This bill creates a parent empowerment tool which allows 50 percent of the parents and legal guardians of students at a school in its third year of program improvement to sign a petition to require the school board to implement one of four transition models for successful change. The bill also establishes an Open Enrollment Program, which authorizes a pupil enrolled in a low achieving school to attend any higher achieving school in the state.

Q. What states were awarded RTTT funding in Phase 1?
A. This past March, the U.S. Secretary of Education Arne Duncan announced that out of the 41 states that applied and the 16 finalists selected, only Delaware and Tennessee were awarded grants in Phase 1 of the RTTT competition. Due to the high level of competitiveness with other states and not having enough school district participation, California did not make the final cut. However, the federal government has encouraged California to apply again in Phase 2, and has provided the state with strategic feedback to assist in the application process.

Currently, Governor Arnold Schwarzenegger and State Superintendent of Public Instruction Jack O’Connell are working together with six school districts in California (Clovis, Fresno, Long Beach, Los Angeles, San Francisco, and Sanger) to write the Phase 2 application. It is due June 1, 2010.

Other school districts can – and are encouraged to – add onto the RTTT Phase 2 application during the week of May 17, 2010. Visit www.caracetothetop.org for the specifics and encourage your school district superintendent and school board members to apply.

Q. Is there any other federal stimulus funding to help low-performing schools, and are any Orange County schools eligible?
A. The American Recovery and Reinvestment Act (ARRA) of 2009 also funds School Improvement Grants (SIG), and $485.1 million is available for California schools. Eligible schools can apply and receive from $50,000 to $2 million per year for three years. SIG funding will be allocated to the bottom five percent of Title I schools, or “persistently lowest performing schools.” As a condition of receiving SIG funding, schools must implement one of four transition models that are also used to obtain RTTT funding. The application deadline is June 1, 2010. To learn more, visit www.cde.ca.gov.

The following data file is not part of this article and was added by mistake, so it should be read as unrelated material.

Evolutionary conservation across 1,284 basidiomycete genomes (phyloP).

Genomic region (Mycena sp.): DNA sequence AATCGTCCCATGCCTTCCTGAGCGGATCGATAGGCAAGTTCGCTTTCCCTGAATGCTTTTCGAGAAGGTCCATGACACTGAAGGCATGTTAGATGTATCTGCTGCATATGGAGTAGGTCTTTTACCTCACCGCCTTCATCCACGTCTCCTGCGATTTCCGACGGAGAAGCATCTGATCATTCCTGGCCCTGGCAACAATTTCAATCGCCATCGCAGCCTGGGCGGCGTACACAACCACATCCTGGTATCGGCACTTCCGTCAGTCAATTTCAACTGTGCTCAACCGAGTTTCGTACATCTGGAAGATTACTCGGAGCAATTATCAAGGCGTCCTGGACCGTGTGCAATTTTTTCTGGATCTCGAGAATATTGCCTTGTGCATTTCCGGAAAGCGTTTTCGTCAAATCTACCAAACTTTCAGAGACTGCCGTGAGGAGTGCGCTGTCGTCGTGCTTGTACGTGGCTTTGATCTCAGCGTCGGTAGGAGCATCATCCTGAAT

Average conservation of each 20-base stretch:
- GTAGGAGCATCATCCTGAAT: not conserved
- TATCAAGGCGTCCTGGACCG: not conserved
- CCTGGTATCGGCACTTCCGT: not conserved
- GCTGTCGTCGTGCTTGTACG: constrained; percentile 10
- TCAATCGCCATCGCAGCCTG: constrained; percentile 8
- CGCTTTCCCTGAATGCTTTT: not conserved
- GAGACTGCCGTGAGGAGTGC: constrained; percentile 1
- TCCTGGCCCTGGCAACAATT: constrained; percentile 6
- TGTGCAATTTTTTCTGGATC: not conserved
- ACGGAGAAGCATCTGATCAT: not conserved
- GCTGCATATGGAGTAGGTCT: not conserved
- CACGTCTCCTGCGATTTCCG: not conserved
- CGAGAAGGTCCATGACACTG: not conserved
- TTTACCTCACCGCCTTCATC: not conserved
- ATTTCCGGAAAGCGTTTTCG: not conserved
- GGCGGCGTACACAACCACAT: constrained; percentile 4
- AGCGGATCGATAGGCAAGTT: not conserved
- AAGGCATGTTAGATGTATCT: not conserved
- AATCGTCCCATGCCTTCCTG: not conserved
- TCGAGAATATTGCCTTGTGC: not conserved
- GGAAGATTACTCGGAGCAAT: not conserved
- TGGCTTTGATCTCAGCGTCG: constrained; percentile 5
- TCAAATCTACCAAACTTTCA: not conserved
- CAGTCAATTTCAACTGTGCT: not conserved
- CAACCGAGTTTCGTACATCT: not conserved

The California Department of Education compiled the list of the lowest five percent of Title I schools and determined that two middle schools and four high schools within the Santa Ana Unified School District (SAUSD) are eligible to receive SIG funding. They are:

• Sierra Intermediate School
• Willard Intermediate School
• Century High School
• Saddleback High School
• Santa Ana High School
• Valley High School

While the application and school transformation process is rigorous, SIG funding will help these schools reach the achievement levels we all hope for. If each school receives the maximum allotment, SAUSD could be eligible for up to $36 million over a three year period.

I hope this Education E-Alert has given you a good understanding of California’s commitment to fight for federal funding for education. I will keep you apprised of the outcome of our applications. If you would like information on other education policy issues in the future, please let us know by contacting Carol Chamberlain of my staff at carol.chamberlain@asm.ca.gov.

Sincerely,

Jose Solorio
State Assemblyman



By Editor

The New Santa Ana blog has been covering news, events and politics in Santa Ana since 2009.

Leave a Reply

This site uses Akismet to reduce spam. Learn how your comment data is processed.

Verified by MonsterInsights